# Introduction to jODBC

Updated: 11/30/2021, 7:00:45 PM
Created: 11/30/2021, 7:00:45 PM
Last Updated By: Jake Tuttle
Read Time: 5 minute(s)

# Introduction

This user guide provides detailed instructions for the configuration and deployment of the jBASE jDBC 2.0 Driver.

The jBASE jDBC 2.0 Driver is a jBASE component implementing the JDBC API. The JDBC API is part of the JavaTM 2 Platform Standard Edition 5.0 (J2SETM).

The following diagrams show two of the most common deployment scenarios. In both cases, the JDBC API implemented by the jBASE JDBC 2.0 Driver provides client applications with the ability to perform SQL queries against a jBASE server.

Two-tier model:

This model represents deployment scenarios where a Java Client Application has the responsibility to create and manage connection, transaction and security resource.

251032-introduction-to-jodbc: jdbc

Three-tier model:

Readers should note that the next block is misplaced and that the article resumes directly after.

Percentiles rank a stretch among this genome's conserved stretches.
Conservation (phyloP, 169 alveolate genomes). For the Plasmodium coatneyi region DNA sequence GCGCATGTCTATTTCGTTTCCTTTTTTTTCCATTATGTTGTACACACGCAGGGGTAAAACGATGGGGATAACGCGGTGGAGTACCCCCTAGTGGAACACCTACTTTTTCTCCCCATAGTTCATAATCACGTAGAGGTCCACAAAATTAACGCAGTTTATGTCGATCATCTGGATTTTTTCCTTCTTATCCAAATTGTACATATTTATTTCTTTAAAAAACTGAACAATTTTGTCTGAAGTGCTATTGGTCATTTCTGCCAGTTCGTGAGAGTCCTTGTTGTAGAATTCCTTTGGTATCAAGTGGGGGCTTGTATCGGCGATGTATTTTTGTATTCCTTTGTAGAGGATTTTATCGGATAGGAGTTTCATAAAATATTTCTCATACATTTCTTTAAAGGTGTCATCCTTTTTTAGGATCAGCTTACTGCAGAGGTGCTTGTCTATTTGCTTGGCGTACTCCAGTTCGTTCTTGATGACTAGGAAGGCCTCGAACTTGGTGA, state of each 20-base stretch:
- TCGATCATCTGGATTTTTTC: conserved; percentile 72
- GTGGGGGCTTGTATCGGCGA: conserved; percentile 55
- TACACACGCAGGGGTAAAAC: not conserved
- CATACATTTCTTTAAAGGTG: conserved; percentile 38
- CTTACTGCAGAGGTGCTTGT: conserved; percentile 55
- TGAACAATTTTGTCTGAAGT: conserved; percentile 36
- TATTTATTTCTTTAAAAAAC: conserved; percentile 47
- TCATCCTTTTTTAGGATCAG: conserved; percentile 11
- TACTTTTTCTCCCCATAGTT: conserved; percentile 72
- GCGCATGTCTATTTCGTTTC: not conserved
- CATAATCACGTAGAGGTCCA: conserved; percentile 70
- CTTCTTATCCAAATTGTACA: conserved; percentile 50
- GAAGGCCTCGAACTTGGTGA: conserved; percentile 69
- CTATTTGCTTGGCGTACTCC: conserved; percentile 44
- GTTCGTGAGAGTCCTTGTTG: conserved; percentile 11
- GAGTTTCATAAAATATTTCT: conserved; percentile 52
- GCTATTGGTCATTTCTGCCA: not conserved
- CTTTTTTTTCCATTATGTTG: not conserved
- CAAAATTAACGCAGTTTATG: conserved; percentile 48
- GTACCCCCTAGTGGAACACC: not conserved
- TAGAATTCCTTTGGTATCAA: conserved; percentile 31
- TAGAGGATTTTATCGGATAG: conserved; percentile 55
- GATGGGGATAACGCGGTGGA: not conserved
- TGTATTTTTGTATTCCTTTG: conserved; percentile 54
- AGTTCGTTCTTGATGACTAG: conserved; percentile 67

A three-tier deployment scenario would often involve an application server hosting different application components as e.g EJBs, servlets, etc. Deploying the jBASE JDBC Driver on a J2EE application server does not only allow those applications to perform SQL queries against jBASE, but also allows the application server to manage its connections, transactions and security aspects.

251032-introduction-to-jodbc: jdbc2

# Assumptions

This document describes many concepts and methodologies that are highly technical in nature, and as such prerequisite knowledge of the following is considered essential: